Louise Braithwaite’s vibrant life

Kew Gardens cr Louise Braithwaite

Kew Gardens © Louise Braithwaite

There’s an energy to Louise Braithwaite’s work that makes it resemble a still from a film – press play and all her characters will resume performing whatever role she’s set them. Her paintings been described as the ‘happy Lowrys’, and it’s easy to see why – they’re crammed with figures in suspended motion, and usually set against an intricate, colourful backdrop.

Barnes Pond II cr Louise Braithwaite

Yet her success has been something of a surprise, at least to her nearest and dearest. “Art was always my favourite subject at school but I was told by my family I’d never make a proper living out of it!” she exclaims. “I studied Media and Production Design (Graphics) as I thought this would be more commercial but I ended up painting after a few years working for a design company. I proved them wrong.”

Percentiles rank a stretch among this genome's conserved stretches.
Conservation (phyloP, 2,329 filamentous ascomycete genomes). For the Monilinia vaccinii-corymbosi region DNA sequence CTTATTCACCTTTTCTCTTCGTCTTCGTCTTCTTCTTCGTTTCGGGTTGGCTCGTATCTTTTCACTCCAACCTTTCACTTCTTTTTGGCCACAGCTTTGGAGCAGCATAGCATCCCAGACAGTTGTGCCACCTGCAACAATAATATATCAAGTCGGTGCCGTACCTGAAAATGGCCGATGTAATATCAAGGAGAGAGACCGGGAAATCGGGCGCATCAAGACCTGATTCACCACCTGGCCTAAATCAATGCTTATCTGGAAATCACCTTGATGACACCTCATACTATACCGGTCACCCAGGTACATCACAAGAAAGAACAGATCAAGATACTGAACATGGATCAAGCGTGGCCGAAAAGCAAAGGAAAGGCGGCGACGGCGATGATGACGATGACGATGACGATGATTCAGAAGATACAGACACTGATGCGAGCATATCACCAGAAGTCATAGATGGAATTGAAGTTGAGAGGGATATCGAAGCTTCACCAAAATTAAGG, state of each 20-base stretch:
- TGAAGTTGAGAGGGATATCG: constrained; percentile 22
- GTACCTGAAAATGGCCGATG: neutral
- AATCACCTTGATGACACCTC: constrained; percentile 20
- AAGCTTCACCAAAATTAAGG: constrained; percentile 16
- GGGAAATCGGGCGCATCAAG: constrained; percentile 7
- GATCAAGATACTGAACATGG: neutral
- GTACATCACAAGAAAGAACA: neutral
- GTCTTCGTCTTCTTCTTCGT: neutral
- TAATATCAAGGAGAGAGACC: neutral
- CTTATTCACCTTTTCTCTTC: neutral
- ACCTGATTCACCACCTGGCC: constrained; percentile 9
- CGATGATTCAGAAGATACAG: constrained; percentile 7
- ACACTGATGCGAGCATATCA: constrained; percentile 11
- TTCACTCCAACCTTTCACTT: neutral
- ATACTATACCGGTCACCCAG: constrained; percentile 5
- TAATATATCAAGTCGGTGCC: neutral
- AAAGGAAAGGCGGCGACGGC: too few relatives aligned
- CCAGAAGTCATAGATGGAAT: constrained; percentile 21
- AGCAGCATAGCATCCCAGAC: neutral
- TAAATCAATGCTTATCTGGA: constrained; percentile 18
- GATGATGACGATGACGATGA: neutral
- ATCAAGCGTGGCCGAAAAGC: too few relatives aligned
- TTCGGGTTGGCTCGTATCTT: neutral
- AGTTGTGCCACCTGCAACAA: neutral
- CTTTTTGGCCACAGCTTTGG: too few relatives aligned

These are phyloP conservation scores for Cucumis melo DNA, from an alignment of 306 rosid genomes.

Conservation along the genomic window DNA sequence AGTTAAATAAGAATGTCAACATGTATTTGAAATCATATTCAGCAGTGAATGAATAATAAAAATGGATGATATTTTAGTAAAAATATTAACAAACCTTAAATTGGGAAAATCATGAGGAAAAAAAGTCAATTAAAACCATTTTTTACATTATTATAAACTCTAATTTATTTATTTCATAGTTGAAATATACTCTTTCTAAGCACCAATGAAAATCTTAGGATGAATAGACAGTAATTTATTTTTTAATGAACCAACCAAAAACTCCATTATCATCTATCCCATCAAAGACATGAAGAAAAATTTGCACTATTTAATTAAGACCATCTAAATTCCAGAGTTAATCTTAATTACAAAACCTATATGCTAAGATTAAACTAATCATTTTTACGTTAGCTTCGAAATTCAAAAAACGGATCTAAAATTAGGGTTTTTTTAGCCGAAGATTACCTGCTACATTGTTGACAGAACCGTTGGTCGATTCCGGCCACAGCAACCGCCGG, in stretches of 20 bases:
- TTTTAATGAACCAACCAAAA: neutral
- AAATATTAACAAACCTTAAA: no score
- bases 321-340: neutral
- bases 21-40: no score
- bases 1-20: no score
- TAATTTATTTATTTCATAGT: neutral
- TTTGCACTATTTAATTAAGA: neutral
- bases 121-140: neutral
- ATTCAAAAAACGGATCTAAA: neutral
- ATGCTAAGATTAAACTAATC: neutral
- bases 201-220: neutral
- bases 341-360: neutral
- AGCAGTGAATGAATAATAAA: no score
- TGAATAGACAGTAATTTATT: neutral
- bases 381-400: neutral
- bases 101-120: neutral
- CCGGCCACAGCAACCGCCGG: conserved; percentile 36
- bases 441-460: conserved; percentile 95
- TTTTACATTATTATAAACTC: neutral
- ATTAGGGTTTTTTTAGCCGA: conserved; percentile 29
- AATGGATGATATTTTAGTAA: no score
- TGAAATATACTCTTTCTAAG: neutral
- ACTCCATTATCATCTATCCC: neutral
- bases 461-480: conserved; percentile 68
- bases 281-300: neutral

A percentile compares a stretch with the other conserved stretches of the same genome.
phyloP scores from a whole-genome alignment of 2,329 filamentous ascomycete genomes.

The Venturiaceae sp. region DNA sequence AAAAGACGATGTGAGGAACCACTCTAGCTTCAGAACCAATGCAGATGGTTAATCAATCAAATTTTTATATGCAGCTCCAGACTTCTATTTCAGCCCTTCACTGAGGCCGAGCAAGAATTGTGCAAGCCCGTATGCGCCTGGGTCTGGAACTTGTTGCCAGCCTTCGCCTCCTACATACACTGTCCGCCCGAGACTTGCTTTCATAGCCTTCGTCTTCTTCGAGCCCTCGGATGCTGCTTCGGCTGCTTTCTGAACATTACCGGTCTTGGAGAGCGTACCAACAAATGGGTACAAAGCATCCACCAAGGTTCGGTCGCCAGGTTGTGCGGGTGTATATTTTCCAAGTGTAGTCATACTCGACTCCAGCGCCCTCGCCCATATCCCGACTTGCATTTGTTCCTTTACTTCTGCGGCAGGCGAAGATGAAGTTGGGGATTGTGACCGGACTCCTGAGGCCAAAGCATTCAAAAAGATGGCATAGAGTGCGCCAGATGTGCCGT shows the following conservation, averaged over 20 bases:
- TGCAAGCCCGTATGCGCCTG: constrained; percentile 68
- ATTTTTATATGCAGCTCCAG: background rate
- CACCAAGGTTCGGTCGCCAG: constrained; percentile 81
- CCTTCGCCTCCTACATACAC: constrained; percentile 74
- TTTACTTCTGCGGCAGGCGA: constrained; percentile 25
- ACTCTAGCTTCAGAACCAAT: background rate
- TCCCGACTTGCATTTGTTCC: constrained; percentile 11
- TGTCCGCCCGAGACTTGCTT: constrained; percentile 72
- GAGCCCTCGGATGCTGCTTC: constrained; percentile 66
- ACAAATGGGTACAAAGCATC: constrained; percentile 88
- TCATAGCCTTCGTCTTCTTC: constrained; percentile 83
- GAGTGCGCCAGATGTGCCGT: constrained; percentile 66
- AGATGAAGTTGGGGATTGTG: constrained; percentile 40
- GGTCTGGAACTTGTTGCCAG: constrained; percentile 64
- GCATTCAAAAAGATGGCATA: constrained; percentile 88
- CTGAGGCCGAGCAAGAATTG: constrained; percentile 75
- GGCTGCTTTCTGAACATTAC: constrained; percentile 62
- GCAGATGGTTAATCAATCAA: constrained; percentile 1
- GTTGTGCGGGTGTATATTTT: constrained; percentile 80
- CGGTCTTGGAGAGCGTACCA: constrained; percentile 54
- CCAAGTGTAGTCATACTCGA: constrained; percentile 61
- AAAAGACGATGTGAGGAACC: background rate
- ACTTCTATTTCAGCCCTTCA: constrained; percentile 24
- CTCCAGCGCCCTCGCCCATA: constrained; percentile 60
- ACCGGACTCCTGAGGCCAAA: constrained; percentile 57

Louise never wavered in her decision to pursue this goal. “It was meant to be… I bought some oil paints (my mother had always wanted me to paint in oils, sadly she died in 1995). I took the first painting I liked to be framed at a local framers in Battersea and three people asked if it was for sale so the owners asked me to paint something for their window and it just spiralled from there.”

Southwold II_cr Louise Braithwaite

Southwold II © Louise Braithwaite

Louise started out by painting “generic seaside scenes” but has gradually become more site specific over the years, so that viewers can often recognise the places they love in her work. “I paint many commissions of townscapes or individual houses.”

Cirencester cr Louise Braithwaite

Cirencester © Louise Braithwaite

The figures striding through her oils are also part of her driving force. “I’m fascinated by people and I love watching them. Really any situation, place or event can translate into one of my paintings.”

Centre Court cr Louise Braithwaite